Friday, April 30, 2010


Apparently, this was just a bad week for me. Sorry.

-Signing off.

Thursday, April 29, 2010

Quick Question...

...for those of you that use Blogger.

Is there a good way to completely block spam comments?

I wouldn't ask, but 1) I've no ideas for tonight (and ran out of time due to distractions, I'll be honest), and 2) the spam is starting to bug me.

Comments like "Hi, I like you blog........................" and every one of those periods is a separate link to a questionable site. Actually, most of the ones I see are in Japanese or Korean.

Thus far, I've been deleting them on an individual basis, because there doesn't seem to be a "report stinky evil user" feature (and I've been deleting them permanently because I don't want the hassle of revisiting them months later trying to figure out what they are). Is there a better, more helpful way?

-Signing off.

Wednesday, April 28, 2010


...apparently, mowing the lawn fries my brain.

So, nothing to show for today, I'm afraid...

-Signing off.

Tuesday, April 27, 2010

Space Crazy Comics: Beware the Human Meteorites

Think that title sounds like nonsense? It's got nothin' on the story (from Space Action #3) itself.

Short on time and running late, so it'll be a bit shorter than usual...

Rather than start at the beginning, I'll start by revealing the so-called "human meteorites." They're... Well, in one sense they're exactly what they say they are.

But you and I know they're really just flaming space zombies.

They're secretly being controlled by a fiendish bearded man.

And in the process of defeating them, a man in a double-layered protective spacesuit carrying a zebulon-ray gun hits one of them with a convenient wooden plank. Don't believe it?

Believe it.

Then, we get the most absurd explanation ever for the space zombies-they're planetesimals that... um... wait, what?

At least it's imaginative.

Then, the guy in the suit shoots them with his magic ray gun, and they turn into a planet.

Just as well I don't have time, because doing a more in-depth exploration of this one would probably blow my mind even more.

-Signing off.

Monday, April 26, 2010

Golden Age Moment of the Day (30)

You know, much as I enjoy the crazy aviation-themed antics of Air Fighters Comics, the Airboy story from v. 1, issue 12 takes it... well, let's just say it takes it a mite too far.

Well, maybe not. A "natural" rock formation that looks like a plane and is used as a giant... stone... plane... by a supernatural being who wants to steal aviators' souls? That's actually incredibly brilliant.

-Signing off.

Friday, April 23, 2010

Short Book Review and Link

(Here's the Writing Blog post. I talk some about tone.)

As bad as you might think things are where you live, if you live in the United States, chances are you have things pretty good. Heck, if you're reading this, you've got things very good indeed.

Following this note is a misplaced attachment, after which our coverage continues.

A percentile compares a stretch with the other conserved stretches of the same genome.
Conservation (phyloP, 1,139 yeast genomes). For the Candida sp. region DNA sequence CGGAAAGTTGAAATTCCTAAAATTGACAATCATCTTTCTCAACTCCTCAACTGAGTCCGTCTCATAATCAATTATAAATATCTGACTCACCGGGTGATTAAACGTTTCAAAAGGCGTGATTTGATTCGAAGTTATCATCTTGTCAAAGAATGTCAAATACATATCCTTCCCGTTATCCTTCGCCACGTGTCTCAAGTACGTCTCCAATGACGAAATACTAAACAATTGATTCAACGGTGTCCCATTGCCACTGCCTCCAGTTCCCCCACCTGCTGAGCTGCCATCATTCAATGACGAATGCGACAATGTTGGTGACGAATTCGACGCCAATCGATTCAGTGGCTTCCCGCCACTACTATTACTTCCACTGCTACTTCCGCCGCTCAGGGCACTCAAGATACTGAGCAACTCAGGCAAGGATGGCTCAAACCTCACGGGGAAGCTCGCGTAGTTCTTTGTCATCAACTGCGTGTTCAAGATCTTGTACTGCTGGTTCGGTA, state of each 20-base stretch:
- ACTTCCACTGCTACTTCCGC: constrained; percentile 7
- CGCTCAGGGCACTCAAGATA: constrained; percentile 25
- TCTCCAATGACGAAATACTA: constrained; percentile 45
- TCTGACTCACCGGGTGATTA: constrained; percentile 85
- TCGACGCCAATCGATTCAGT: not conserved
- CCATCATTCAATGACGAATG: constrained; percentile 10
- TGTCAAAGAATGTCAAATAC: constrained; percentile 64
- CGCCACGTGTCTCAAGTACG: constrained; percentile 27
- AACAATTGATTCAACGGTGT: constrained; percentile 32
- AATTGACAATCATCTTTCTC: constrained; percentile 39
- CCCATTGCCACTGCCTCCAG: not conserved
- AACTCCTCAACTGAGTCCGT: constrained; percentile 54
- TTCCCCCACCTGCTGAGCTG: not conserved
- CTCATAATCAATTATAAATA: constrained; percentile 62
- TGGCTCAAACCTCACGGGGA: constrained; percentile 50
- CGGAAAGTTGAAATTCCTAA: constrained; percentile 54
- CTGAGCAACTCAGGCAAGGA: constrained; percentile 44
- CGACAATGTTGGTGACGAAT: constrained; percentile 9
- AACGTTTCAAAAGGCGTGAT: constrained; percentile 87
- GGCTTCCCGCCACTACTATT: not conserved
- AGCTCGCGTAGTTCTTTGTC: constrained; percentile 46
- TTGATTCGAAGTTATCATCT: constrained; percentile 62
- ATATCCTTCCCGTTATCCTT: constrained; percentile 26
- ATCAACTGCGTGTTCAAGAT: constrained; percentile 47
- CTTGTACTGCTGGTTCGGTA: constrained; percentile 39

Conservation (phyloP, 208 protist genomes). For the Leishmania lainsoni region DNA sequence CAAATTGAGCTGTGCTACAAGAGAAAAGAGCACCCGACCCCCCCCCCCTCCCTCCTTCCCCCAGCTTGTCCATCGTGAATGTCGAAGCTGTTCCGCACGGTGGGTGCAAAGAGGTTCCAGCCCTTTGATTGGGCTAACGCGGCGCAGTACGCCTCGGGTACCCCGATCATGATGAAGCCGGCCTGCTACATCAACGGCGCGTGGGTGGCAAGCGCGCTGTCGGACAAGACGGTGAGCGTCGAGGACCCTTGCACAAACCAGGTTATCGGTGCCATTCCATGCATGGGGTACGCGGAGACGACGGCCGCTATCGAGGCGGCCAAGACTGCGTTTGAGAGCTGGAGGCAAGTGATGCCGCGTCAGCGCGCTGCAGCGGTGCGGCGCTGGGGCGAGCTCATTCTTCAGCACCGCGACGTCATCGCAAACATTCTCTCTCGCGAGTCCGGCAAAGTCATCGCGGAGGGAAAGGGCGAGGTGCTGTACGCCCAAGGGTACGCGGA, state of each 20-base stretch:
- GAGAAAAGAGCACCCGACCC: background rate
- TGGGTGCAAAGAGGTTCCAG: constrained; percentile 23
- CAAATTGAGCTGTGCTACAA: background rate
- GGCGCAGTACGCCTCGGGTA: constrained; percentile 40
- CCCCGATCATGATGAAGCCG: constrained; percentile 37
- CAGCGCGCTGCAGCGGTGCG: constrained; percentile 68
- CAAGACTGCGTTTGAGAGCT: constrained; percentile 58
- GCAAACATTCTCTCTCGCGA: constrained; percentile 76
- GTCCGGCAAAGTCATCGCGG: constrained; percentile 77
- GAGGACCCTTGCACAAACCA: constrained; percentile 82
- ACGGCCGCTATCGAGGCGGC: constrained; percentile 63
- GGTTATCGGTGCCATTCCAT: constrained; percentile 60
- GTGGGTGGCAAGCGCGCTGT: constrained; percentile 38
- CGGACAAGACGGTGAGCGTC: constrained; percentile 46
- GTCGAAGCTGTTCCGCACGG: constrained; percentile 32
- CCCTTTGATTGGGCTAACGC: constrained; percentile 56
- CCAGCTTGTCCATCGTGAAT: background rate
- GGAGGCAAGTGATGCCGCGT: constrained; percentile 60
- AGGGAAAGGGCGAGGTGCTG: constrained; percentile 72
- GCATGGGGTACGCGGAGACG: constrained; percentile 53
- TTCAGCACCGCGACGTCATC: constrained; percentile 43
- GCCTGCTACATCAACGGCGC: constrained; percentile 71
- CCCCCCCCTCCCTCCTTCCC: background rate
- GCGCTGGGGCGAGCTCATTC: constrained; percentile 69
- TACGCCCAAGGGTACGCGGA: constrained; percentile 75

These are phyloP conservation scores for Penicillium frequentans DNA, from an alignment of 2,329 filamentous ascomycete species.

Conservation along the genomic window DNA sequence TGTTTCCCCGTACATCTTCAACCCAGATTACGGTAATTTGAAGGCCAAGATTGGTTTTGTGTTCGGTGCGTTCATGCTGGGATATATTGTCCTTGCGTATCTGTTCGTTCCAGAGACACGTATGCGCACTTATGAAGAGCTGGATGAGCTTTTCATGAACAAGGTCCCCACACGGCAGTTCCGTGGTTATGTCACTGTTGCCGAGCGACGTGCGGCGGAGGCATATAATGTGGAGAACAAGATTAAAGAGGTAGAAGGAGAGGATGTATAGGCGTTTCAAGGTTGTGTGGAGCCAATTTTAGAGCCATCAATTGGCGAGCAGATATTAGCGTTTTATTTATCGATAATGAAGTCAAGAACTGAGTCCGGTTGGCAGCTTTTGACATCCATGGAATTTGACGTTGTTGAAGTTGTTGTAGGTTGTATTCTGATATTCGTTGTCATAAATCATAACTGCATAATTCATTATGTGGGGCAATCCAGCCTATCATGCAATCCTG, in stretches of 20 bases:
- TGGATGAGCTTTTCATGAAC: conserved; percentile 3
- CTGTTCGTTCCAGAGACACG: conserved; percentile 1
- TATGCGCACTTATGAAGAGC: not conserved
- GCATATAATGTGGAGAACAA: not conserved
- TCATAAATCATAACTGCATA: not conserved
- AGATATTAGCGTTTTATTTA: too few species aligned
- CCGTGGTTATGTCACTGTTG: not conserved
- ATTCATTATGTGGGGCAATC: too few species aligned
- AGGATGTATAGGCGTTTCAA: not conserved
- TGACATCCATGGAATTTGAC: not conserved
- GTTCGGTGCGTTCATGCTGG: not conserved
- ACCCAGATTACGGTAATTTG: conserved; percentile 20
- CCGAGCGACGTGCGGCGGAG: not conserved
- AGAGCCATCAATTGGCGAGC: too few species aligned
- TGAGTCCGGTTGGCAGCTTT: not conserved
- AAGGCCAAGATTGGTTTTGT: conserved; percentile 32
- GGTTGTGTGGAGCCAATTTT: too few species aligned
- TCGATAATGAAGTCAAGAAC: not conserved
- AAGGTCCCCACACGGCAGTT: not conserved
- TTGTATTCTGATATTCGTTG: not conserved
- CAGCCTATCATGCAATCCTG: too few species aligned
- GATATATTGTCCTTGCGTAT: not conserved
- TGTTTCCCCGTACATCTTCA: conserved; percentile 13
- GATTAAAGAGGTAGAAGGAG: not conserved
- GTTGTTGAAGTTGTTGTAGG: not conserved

Compared, at least, to people who live in the poorer parts of Africa.

The Boy Who Harnessed the Wind is both a sober reminder of this fact and the autobiographical tale of how one young man managed to bring hope and light to his family and community during hard times, despite being forced to drop out of (the frankly already inadequate) school by financial woes, and using his own intelligence to do so.

Using nothing but his trial-and-error learning in electronics and a few science textbooks granted to a local library, William Kamkwamba was able to use junk, scavenged parts, and a few gifts from his friends to build a windmill, a device never before seen in his home country of Malawi, despite famine and hardship.

And he did this by the time he was twenty. (He's only in his early twenties today.)

So, if you want to learn about the harsh parts of Africa in the present, and an uplifting ending, this is a good book.

-Signing off.

Thursday, April 22, 2010

Has Anybody Else Noticed...?

...they don't seem to be doing this anymore on CSI: Miami.

Instead, apparently searching for a more serious tone, they set people on fire at the beginning of the episode.

I'm serious. My sister mentioned that they'd started an episode by burning down a building with somebody in it, and then they cut to YEEEAAAAAAAHHH! without giving a one-liner. Then, in the most recent episode, they pulled somebody (who turned out to be a dead body) out of a burning house, and one of the main characters suffered from smoke inhalation.

Actually, it's a little disappointing; now, we'll never hear Caine say "I guess that guy... was on fire." Yeeeaaaahhh!

-Signing off.

Wednesday, April 21, 2010

Space Crazy Comics: Picking Up From Last Time...

...which was yesterday.

In case you don't remember where we left off for some reason, here's the crux of it:

Here's where the story really picks up. It took the better part of five pages to get to this point, but the rest takes place in just three.

Well, except for this heroic sacrifice thing.

Dunno why it would make the giant, spaceship-grabbing plant stop if there was a little dude out there, but okay...